Read Me

This is a learning experience, not a reference book. We deliberately stripped out everything that might get in the way of learning whatever it is we're working on at that point in the book. And the first time through, you need to begin at the beginning, because the book makes assumptions about what you've already seen and learned.

This is not Head First Python.

We use release 3 of the Python programming language throughout this book, but this fact alone does not make this book Head First Python. We chose Python because it's a great programming language to start with and it's also a great programming language to grow with. In fact, Python might be the only programming language you'll ever need to learn and use (although your employer might think otherwise). Of course, you have to start with something, and we can think of no better programming language to use than Python when first learning how to program. That said, this book isn't designed to teach you Python; it's designed to teach you programming, so most of the things we show you are designed to hightlight the programming concept, not the Python feature.

You need to install Python 3 on your computer.

To run the programs in this book, you need to download and install Python 3 on your computer. This isn't as hard as it sounds. Pop on over to the Python download site and select the option that fits best with the computer you are using. Just be sure to select release 3 of Python, not release 2:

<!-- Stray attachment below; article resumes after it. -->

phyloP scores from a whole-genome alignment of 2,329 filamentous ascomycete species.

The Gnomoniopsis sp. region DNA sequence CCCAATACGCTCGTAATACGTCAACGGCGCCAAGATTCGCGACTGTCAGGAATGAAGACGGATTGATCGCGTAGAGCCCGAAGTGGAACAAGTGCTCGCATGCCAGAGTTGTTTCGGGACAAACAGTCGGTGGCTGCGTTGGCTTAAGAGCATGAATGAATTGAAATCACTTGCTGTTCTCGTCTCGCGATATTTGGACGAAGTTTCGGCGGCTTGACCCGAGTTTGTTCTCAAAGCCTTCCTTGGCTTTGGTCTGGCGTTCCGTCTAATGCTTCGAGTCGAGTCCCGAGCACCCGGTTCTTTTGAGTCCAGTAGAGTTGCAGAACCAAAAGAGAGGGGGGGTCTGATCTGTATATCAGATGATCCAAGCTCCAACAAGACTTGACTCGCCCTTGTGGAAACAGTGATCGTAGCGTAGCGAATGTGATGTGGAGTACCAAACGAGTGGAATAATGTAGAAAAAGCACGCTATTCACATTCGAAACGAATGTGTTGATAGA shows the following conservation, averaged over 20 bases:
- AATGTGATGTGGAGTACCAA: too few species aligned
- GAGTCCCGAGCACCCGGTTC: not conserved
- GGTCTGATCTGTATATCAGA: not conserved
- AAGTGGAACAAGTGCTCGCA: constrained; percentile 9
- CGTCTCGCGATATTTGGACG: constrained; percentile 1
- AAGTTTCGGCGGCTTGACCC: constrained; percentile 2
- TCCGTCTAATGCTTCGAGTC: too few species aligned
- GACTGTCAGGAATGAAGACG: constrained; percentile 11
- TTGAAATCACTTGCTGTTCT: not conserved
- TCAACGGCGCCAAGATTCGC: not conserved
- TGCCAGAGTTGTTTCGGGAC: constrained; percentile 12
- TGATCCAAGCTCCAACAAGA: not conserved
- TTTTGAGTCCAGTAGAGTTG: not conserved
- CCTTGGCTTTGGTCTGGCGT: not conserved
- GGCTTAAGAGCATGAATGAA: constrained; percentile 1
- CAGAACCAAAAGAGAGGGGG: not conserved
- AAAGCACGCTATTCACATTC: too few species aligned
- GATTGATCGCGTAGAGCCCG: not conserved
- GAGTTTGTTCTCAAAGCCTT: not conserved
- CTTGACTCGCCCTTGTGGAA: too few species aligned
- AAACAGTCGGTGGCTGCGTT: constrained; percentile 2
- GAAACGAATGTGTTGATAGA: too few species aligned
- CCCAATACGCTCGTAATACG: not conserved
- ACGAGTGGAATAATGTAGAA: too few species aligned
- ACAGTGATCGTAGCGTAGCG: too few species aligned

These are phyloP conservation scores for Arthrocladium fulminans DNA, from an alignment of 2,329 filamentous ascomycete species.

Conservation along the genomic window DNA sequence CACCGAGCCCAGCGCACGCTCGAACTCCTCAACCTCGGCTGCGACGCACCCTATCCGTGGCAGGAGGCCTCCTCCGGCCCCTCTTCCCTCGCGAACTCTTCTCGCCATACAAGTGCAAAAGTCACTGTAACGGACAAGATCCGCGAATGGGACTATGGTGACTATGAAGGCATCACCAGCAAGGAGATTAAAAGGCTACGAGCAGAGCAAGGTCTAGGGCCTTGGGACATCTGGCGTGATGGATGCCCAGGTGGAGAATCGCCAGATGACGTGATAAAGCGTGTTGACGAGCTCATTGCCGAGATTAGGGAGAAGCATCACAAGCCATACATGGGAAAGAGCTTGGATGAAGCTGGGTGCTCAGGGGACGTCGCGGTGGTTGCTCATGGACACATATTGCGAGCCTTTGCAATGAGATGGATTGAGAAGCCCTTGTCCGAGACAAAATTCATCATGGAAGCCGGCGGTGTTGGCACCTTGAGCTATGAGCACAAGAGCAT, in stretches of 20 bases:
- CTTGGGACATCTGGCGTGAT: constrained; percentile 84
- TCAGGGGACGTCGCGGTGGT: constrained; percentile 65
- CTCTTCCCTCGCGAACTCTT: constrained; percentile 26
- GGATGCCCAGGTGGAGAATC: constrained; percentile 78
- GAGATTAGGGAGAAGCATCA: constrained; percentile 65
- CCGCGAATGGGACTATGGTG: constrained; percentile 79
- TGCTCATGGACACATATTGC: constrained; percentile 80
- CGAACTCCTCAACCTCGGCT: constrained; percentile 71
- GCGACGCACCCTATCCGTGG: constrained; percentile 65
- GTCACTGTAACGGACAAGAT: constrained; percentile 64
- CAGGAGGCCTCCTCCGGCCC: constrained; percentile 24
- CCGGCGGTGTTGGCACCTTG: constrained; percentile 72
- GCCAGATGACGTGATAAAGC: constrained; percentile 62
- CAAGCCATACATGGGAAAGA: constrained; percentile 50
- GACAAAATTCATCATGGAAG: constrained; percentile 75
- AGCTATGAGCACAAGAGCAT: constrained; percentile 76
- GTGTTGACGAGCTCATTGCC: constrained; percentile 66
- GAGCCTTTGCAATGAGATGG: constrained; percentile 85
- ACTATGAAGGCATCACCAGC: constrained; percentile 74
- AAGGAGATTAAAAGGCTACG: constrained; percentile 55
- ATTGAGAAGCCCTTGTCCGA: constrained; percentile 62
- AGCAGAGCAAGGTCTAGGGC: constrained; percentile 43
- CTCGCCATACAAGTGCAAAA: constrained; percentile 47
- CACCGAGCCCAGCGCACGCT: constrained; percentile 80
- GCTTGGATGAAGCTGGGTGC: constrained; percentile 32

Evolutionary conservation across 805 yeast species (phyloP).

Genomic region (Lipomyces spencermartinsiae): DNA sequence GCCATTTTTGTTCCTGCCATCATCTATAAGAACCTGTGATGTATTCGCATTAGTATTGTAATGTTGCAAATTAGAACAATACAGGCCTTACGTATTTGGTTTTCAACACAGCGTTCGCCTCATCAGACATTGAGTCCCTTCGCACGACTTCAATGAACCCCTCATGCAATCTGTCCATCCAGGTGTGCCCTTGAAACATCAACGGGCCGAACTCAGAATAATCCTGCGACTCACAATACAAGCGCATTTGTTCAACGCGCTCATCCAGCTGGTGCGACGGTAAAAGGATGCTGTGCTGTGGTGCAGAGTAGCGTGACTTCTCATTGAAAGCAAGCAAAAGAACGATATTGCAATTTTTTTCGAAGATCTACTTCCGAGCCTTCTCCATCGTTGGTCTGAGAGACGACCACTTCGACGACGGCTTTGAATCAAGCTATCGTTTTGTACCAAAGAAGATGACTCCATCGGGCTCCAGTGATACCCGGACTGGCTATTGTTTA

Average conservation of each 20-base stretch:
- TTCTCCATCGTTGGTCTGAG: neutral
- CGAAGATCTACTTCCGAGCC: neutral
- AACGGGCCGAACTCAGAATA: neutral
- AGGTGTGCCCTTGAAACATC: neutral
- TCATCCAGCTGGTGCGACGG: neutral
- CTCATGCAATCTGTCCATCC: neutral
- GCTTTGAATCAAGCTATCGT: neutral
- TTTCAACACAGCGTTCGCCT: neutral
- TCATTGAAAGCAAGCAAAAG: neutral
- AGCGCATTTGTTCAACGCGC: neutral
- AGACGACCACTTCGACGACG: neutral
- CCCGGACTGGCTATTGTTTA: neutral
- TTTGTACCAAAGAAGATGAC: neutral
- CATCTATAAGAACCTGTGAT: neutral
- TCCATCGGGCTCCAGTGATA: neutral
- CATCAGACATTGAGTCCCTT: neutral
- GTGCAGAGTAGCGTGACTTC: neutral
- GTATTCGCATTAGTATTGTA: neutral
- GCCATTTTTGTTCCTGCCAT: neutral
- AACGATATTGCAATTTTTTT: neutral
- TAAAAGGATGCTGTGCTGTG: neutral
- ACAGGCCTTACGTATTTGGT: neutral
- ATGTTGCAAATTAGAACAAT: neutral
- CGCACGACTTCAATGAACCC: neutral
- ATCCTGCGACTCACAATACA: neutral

We begin by teaching some basic programming concepts, then we start putting programming to work for you right away.

We cover the fundamentals of programming in Chapter 1. That way, by the time you make it all the way to Chapter 2, you are creating programs that actually do something real, useful, and—gulp!—fun. We are guessing you'll be amazed by how much you can do with less than a dozen lines of code in Chapter 2. The rest of the book then builds on your programming skills turning you from programming newbie to coding ninja master in no time.

The activities are NOT optional.

The exercises and activities are not add-ons; they're part of the core content of the book. Some of them are to help with memory, some are for understanding, and some will help you apply what you've learned. Don't skip the exercises.

The redundancy is intentional and important.

One distinct difference in a Head First book is that we want you to really get it. And we want you to finish the book remembering what you've learned. Most reference books don't have retention and recall as a goal, but this book is about learning, so you'll see some of the same concepts come up more than once.

The examples are as lean as possible.

Our readers tell us that it's frustrating to wade through 200 lines of an example looking for the two lines they need to understand. Most examples in this book are shown within the smallest possible context, so that the part you're trying to learn is clear and simple. Don't expect all of the examples to be robust, or even complete—they are written specifically for learning, and aren't always fully-functional.

We've placed a lot of the code examples on the Web so you can copy and paste them as needed. You'll find them at two locations: and

The Brain Power exercises don't have answers.

For some of them, there is no right answer, and for others, part of the learning experience of the Brain Power activities is for you to decide if and when your answers are right. In some of the Brain Power exercises, you will find hints to point you in the right direction.

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